They are at it again over at the Ledge. They are not content with debating such weighty matters such as whether to issue proclamations extolling the virtues of Thomas Paine or congratulating Barack Obama on his ascension to the Presidency. They do not pause for rest and succor after struggling with the concept of not criminalizing packing a gun in church. No. Now they are back trying to outlaw so-called "partial birth abortions" in Arkansas.

No matter that it is legally superfluous. There is no evidence that such a procedure was performed in Arkansas last year. Further, such a procedure is already prescribed by federal law. The backers of this proposed legislation want to make it even tougher than its federal counterpart in that it authorizes the State Medical Board to investigate any doctors that perform such procedures and it calls for potential jail time of 6 years as opposed to 2 in the federal version.

The Democrat-Gazette reported that one of the Representatives at the hearing yesterday before the House Public Health, Welfare, and Labor Committee asked the perfectly sensible question of why the bill as written imputes no liability to the mother who authorizes such a procedure.

" We were not trying to criminalize the woman," replied Martha Adcock, the attorney for the Family Council who is pushing this bill.

The other interesting exchange came when the spokesperson for Planned Parenthood excoriated some members of the Committee for leaving when the ACLU was testifying against the measure.

"We owe her (the witness) nothing when it comes to murder," explained Rep. Billy Gaskill of Paragould.

OK. Let's think this through. If a partial birth abortion is indeed murder, why the hell not "criminalize the woman?" Let's assume that the son of a bitch that set the trap for that poor doctor in West Memphis is not the same guy who built it. Of course, this also requires us to assume they are guys and the device that exploded was a home made device like an IED.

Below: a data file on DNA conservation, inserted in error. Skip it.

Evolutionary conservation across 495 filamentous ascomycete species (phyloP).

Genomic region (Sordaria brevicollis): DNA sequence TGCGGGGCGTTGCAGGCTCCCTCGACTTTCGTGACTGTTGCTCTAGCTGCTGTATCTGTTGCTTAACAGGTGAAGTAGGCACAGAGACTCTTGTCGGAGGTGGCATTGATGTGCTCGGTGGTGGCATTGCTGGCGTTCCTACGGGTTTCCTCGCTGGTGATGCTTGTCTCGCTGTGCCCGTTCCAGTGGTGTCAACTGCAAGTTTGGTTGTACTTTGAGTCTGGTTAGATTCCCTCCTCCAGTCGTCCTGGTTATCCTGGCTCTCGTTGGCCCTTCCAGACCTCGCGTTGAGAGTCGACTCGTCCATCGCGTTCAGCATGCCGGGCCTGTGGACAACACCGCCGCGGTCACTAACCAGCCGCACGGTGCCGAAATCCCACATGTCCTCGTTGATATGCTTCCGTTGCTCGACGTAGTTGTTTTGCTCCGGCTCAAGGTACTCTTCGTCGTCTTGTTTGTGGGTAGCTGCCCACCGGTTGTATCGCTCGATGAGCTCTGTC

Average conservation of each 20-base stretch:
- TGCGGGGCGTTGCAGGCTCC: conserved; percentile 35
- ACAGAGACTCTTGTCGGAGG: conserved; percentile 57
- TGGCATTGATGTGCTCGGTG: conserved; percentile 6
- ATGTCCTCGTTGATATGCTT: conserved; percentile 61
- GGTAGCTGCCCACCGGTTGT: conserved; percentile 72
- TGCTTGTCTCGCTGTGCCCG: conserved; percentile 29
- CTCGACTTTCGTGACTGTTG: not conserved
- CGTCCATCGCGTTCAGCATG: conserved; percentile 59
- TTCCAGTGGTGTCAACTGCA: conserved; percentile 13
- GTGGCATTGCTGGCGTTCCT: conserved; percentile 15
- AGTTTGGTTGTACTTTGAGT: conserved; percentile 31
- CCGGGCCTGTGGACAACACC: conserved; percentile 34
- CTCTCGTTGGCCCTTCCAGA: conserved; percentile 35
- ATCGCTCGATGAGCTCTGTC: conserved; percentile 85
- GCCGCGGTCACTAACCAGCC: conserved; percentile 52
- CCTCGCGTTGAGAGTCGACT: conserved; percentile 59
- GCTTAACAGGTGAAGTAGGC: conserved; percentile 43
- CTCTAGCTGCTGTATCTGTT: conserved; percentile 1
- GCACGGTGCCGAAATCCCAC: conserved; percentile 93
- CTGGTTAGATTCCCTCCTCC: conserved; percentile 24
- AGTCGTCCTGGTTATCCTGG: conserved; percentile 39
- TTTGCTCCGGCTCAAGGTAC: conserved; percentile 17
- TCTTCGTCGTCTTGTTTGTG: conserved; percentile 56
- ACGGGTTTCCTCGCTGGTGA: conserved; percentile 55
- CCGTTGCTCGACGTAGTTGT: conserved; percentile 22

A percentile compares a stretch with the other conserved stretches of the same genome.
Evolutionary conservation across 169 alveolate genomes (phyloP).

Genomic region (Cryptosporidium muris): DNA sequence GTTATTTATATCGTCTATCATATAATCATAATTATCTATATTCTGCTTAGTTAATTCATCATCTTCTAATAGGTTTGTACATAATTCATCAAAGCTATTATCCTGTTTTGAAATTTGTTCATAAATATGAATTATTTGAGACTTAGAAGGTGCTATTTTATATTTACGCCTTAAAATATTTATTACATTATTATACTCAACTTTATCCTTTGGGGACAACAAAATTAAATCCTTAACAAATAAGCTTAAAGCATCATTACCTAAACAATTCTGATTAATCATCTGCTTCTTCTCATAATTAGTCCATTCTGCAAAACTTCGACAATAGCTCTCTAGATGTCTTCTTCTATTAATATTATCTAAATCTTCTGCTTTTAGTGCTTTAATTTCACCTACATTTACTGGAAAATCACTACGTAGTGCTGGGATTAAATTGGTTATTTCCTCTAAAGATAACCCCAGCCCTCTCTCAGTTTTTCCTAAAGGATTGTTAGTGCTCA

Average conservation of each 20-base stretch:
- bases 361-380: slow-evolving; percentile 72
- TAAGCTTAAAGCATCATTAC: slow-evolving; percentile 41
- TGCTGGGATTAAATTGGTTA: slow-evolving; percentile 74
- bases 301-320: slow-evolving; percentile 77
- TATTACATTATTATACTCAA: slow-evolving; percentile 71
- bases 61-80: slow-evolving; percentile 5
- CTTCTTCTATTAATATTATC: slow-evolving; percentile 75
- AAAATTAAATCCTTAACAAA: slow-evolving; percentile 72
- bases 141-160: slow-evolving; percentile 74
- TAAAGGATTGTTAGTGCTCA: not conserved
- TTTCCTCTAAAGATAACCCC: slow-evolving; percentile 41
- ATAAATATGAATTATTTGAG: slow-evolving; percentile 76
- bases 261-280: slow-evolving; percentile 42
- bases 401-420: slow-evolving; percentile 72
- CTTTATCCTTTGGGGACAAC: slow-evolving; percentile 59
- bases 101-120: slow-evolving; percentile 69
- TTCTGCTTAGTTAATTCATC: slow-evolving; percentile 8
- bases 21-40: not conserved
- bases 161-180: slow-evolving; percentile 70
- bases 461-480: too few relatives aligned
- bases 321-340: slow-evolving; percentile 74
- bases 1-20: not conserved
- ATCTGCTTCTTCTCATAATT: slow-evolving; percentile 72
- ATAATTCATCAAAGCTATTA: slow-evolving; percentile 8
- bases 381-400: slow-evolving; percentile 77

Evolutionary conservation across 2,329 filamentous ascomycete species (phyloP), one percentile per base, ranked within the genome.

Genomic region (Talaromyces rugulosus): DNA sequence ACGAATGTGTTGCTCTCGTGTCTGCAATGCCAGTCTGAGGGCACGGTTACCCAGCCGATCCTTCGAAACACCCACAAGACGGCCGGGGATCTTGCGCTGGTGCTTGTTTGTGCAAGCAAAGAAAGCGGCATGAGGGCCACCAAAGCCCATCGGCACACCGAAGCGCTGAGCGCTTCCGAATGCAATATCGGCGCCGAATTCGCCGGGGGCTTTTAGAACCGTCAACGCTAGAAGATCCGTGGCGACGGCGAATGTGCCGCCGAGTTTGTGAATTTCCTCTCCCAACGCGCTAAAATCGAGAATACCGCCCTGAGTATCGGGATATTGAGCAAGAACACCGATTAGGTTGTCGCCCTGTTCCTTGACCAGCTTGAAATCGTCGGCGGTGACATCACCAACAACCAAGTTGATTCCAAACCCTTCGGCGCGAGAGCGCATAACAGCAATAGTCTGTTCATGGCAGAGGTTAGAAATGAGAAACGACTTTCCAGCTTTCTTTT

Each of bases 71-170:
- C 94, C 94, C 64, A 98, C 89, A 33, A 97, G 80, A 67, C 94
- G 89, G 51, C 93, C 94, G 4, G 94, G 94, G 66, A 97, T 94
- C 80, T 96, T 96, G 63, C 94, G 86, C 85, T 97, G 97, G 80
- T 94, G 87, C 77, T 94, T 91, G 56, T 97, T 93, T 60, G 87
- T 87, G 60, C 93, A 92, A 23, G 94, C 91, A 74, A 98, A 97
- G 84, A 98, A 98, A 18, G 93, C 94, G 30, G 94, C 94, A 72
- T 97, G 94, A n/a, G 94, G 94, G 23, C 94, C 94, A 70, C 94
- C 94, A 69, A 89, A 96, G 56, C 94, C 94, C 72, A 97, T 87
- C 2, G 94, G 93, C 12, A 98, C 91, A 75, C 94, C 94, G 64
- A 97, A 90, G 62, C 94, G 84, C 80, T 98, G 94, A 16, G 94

By the reasoning of some of the apparent backers of the bill before the Committee, we should then penalize the manufacturer of the device that exploded up there but not the guy who set the trap. Which is manifestly not the way the criminal law works.

So why use such incendiary terms like "murder?" And why not impute liability to the woman as well as the doctor performing the procedure? Because the backers of this bill don't think they could get a more draconian bill passed. Either that or they don't much believe it themselves.

And why even waste time on a measure that is manifestly legally superfluous? Here's why: Fooling around with emotionally charged bullshit that has no practical impact other than to make its proponents seem foolish is a hell of a lot easier than trying to find money for jails, schools and trauma centers. It's a hell of a lot easier than trying to solve real problems. That's why they waste time with stuff like this and packing guns in church.

And we voted to bring these guys back to Little Rock every year? How did that happen?

Sunday, February 08, 2009

My Sunday Feeling

It finally hit me toward the end of my 36 hours at the Hollywood Casino in Tunica last week. I have been to Tunica, I don't know, 4 times or so and my mood has typically been one of surrealism, if that counts as a mood, during my other trips there.

I mean, you have these big Taj Mahal structures sucking down untold millions every year stuck smack in the middle of no frigging where in Tunica County, Mississippi. There is a cotton field right next to Hollywood. You don't see that in Vegas.